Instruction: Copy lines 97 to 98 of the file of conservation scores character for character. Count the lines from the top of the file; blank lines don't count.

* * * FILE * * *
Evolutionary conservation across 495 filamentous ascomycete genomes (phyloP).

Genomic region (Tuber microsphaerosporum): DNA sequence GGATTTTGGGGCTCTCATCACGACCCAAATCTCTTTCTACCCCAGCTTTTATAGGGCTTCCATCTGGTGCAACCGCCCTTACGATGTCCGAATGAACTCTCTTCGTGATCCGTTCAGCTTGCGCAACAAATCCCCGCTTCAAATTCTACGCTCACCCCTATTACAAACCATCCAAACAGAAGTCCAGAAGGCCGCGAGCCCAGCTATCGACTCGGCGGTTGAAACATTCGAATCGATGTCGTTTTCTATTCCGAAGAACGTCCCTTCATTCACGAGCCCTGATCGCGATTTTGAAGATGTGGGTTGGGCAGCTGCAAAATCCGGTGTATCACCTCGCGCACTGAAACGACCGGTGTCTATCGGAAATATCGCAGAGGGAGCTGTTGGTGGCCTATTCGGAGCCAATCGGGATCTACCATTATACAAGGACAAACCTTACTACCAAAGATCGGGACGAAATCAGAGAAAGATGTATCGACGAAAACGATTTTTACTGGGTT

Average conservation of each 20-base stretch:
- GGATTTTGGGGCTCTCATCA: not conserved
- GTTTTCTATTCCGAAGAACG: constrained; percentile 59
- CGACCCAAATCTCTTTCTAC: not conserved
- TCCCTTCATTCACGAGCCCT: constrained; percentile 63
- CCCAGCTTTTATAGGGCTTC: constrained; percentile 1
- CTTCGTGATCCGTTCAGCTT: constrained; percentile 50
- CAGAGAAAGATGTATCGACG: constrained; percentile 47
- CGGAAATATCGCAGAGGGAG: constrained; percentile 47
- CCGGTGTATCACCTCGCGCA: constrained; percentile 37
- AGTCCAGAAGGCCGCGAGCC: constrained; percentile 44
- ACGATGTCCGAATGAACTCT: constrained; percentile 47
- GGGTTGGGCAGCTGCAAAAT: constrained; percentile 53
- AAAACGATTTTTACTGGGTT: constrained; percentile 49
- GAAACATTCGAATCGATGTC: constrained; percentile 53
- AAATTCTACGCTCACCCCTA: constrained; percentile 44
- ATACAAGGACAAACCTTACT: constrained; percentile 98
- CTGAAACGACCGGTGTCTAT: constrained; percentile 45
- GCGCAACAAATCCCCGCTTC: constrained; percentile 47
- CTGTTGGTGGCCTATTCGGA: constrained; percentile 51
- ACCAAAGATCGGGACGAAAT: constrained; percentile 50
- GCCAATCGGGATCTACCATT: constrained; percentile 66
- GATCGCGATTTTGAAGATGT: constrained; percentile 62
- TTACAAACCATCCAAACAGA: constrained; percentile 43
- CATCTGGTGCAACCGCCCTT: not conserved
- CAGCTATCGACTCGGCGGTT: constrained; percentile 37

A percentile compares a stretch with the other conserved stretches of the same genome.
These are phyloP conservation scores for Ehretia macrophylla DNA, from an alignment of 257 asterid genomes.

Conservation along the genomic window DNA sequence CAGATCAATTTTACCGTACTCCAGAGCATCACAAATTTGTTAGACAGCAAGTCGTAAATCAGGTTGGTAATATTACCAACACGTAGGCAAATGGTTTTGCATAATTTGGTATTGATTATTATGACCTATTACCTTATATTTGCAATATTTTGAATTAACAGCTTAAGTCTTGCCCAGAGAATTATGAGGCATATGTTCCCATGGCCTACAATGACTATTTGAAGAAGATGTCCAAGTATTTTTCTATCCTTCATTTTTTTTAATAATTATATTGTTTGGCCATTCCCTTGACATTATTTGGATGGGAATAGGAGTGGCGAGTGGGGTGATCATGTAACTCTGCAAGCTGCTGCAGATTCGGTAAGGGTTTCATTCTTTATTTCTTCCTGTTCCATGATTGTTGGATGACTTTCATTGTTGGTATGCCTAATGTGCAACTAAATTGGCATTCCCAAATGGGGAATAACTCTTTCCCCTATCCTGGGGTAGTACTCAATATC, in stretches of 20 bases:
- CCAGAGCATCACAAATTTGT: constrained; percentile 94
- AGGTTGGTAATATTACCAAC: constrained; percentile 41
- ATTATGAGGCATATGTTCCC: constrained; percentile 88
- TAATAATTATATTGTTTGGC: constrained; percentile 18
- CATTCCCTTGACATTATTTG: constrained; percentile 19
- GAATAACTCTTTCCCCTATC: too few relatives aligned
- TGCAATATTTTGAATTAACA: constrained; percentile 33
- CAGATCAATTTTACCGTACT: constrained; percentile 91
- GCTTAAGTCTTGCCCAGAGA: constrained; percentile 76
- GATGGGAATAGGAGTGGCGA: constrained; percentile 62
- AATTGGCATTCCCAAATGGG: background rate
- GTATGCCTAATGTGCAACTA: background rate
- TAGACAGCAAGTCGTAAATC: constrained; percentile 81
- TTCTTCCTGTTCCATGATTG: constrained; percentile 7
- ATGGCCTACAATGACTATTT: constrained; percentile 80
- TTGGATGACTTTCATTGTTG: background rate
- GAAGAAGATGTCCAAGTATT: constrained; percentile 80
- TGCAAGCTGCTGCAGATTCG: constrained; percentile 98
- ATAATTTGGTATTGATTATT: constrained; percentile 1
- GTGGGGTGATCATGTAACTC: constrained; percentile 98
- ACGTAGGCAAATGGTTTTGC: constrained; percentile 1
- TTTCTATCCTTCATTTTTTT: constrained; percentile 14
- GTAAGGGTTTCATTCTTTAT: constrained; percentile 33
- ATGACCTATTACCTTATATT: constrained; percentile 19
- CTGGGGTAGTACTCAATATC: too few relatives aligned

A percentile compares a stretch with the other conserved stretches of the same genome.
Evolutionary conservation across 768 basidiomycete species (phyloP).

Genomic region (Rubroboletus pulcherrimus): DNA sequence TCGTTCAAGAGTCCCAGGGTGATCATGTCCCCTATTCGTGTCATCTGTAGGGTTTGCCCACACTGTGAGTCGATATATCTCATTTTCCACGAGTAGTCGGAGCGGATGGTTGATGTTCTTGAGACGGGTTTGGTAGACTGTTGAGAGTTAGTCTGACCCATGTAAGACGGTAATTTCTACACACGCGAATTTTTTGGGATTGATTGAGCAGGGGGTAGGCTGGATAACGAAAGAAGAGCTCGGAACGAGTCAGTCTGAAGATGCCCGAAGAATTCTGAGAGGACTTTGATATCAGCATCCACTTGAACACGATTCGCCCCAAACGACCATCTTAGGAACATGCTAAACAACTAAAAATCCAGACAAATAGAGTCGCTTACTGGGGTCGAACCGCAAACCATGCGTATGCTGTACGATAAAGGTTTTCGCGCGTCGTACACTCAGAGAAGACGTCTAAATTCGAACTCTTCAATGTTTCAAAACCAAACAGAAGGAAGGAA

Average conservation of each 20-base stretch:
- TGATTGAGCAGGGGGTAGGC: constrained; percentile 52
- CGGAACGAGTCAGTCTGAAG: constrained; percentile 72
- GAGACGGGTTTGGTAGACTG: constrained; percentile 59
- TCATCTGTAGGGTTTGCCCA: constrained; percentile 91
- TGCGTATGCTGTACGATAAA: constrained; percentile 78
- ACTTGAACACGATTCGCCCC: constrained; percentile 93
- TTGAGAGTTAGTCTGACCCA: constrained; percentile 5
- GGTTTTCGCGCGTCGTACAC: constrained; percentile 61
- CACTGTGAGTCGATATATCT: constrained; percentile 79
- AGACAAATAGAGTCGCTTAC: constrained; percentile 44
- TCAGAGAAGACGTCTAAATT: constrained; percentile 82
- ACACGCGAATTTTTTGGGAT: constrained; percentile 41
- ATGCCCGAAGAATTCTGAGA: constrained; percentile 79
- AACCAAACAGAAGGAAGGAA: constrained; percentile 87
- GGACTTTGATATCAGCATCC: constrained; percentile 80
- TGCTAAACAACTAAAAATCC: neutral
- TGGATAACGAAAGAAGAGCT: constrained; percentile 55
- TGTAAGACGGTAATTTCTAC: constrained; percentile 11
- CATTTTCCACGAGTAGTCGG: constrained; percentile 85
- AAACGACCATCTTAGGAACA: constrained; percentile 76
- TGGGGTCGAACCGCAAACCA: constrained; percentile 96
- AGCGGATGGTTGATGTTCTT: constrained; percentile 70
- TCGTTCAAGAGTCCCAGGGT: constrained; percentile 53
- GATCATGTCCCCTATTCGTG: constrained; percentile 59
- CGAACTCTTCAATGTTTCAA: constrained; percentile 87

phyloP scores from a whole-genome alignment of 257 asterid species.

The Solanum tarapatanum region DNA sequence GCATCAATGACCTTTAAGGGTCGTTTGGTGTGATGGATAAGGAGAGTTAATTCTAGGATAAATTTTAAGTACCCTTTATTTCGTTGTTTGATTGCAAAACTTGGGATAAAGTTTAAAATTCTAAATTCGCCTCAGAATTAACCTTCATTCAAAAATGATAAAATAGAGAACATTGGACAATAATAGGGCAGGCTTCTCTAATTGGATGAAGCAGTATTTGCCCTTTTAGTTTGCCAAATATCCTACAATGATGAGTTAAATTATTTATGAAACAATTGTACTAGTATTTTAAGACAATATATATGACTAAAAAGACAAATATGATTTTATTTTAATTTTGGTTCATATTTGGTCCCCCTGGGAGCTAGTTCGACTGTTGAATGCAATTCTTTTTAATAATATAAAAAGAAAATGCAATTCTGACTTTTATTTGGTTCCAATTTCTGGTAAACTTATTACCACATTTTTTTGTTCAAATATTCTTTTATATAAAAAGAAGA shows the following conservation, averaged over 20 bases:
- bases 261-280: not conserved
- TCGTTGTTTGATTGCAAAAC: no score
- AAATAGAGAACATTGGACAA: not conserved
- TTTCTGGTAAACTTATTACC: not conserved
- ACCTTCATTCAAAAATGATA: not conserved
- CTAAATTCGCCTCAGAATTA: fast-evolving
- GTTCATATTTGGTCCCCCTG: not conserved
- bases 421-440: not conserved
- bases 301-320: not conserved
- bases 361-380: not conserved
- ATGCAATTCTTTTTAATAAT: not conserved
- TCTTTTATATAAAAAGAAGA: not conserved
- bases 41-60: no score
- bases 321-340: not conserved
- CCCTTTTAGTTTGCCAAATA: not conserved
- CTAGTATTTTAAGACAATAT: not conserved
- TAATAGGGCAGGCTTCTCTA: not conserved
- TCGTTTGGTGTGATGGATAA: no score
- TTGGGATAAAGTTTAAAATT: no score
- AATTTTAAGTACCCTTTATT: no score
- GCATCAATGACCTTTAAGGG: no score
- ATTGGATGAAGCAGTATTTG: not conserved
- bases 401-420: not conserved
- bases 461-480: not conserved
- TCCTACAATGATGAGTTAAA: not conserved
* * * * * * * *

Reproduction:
- bases 361-380: not conserved
- ATGCAATTCTTTTTAATAAT: not conserved